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Ending TB in India by 2025

Ending TB in India by 2025


The Delhi End tuberculosis (End-TB) summit held recently was a watershed moment in the history of the disease. Prime Minister Narendra Modi affirmed a national commitment to rid India of tuberculosis by 2025.

The TB crisis

  • India has the highest number of TB cases globally, according to the World Health Organization’s 2017 report, and is also among the top five countries that report the highest multi drug resistant cases.
  • Over the past year, there were more than 1 million TB cases reported across India, according to health ministry data.
  • The TB crisis is symptomatic of the general challenges in our health system. Prevention, successful diagnosis, and treatment of diseases are dependent upon an efficient and comprehensive system that ensures environmental improvement and that no person is missed when attention and care are needed.
  • For its success, the End-TB campaign needs to have strong linkages with the Swasthya Bharat and Swachh Bharat missions.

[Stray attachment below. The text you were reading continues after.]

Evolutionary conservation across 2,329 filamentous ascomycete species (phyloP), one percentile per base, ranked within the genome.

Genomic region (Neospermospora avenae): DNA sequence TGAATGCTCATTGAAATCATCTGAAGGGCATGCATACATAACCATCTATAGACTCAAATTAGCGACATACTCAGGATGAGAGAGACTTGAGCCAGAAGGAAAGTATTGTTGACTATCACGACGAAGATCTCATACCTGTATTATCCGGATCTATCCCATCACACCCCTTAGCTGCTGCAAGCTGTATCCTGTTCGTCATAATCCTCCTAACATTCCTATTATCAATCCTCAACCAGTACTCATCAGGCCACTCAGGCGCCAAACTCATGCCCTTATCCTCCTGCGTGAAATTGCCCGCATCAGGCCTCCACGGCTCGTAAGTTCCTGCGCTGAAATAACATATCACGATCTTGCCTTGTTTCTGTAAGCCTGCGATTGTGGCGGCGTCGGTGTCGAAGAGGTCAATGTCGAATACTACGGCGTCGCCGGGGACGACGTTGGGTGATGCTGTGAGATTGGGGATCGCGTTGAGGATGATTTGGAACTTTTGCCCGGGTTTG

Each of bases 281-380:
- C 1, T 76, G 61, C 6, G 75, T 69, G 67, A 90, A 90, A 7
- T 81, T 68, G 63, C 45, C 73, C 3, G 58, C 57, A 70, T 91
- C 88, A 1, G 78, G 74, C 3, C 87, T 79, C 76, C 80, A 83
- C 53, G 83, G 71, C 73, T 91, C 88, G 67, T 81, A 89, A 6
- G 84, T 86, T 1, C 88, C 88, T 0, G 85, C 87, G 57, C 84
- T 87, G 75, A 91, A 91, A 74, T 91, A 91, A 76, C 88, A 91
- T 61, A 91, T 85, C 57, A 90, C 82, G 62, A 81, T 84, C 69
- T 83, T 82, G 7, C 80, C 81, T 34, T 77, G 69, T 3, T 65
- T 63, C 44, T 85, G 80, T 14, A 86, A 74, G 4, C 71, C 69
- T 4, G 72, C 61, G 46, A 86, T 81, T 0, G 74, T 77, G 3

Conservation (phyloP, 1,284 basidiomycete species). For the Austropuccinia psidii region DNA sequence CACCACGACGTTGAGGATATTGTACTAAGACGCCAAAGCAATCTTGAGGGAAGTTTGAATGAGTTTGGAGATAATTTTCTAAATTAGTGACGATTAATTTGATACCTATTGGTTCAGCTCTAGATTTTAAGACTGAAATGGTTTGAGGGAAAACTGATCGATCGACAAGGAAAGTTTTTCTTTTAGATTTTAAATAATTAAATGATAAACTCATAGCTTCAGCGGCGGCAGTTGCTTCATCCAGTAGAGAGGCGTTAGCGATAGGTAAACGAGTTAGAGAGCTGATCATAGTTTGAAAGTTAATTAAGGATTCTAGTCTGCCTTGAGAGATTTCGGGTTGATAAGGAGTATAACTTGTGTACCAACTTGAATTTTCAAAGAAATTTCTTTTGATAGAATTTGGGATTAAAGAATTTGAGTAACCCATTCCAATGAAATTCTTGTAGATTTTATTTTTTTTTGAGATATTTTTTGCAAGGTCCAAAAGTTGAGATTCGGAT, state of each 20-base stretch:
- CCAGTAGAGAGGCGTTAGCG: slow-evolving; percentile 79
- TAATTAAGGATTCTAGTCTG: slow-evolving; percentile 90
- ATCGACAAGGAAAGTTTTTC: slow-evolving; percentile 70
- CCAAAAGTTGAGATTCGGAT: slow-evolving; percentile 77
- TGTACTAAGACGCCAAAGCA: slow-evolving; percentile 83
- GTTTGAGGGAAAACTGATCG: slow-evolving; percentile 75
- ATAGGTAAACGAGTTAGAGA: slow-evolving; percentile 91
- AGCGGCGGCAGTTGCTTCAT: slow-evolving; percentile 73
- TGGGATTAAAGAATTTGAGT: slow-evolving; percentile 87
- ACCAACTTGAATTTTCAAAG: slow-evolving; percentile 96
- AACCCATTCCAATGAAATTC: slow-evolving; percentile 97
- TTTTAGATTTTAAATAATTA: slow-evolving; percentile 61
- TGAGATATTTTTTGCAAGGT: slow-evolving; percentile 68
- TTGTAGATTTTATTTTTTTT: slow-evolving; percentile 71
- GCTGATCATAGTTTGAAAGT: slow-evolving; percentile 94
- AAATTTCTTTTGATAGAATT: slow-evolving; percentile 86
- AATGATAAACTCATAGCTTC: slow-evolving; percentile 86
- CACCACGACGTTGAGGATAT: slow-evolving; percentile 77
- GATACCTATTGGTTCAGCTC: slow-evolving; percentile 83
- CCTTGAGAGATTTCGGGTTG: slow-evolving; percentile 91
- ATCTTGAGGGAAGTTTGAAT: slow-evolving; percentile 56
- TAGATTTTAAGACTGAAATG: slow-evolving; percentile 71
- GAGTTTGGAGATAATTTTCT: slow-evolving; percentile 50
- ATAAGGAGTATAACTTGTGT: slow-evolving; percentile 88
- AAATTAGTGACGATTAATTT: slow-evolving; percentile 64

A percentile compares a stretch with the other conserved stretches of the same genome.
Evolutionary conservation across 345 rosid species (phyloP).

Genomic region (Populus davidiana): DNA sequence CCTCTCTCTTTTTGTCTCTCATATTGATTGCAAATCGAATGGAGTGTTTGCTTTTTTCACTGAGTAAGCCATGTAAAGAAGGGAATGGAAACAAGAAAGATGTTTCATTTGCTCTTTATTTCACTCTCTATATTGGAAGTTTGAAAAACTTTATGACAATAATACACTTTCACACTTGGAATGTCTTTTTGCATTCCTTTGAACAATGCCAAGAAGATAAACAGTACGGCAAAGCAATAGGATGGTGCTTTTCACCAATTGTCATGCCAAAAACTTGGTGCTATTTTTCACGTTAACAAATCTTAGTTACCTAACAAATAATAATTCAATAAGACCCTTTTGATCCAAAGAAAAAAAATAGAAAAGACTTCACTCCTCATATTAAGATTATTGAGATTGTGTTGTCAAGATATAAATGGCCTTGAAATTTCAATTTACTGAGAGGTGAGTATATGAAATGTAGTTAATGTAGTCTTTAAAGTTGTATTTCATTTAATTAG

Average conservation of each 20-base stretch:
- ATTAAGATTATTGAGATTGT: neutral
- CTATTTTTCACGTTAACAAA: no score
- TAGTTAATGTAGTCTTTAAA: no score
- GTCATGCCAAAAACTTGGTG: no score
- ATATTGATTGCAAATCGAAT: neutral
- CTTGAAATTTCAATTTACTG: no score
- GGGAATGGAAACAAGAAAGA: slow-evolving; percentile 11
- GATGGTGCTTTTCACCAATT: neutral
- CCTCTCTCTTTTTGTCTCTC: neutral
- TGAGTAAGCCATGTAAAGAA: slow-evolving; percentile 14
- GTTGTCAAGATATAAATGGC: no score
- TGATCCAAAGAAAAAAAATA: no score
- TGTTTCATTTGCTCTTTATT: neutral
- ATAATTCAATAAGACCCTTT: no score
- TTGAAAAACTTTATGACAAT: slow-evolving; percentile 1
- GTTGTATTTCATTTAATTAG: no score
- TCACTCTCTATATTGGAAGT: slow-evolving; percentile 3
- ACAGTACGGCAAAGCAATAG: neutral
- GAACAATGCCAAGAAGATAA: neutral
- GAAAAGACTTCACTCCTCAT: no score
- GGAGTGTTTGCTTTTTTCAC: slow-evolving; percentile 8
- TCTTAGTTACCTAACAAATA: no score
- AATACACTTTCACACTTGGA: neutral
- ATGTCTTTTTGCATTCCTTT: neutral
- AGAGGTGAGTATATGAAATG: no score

National Strategic Plan

  • A sustained commitment is stated and outcome indicators have been well-developed.
  • Under the plan, every TB patient will have access to free diagnosis and treatment irrespective of whether they seek care in the public or private sector.
  • Private providers will be given milestone-based incentives to ensure the appropriate treatment of patients.
  • In order to meet a patient’s nutritional needs, the government will provide every patient Rs.500 per month for the duration of their treatment.
  • Vigorous active case-finding efforts that target vulnerable populations, universal drug susceptibility testing through the establishment of DNA-based machines in every district, and periodic monitoring of the programme’s performance indicators at the state level.
  • Ambitiously, the plan also proposes preventing resurfacing of active TB among those latently infected.

What more to be done to Accomplishing the 2025 target:

  • Addressing existing gaps
  • Procurement and supply chain management must be streamlined to ensure that patients have regular access to essential drugs and diagnostics
  • cost-effective and transparent procurement systems
  • Innovative strategies to address the shortage of healthcare workers such as performance based incentives, public-private partnerships and training programmes to improve the management skills of programme staff will enhance the quality of services given to TB patients.
  • Social acceptance and community acceptance of the need for screening and care-delivery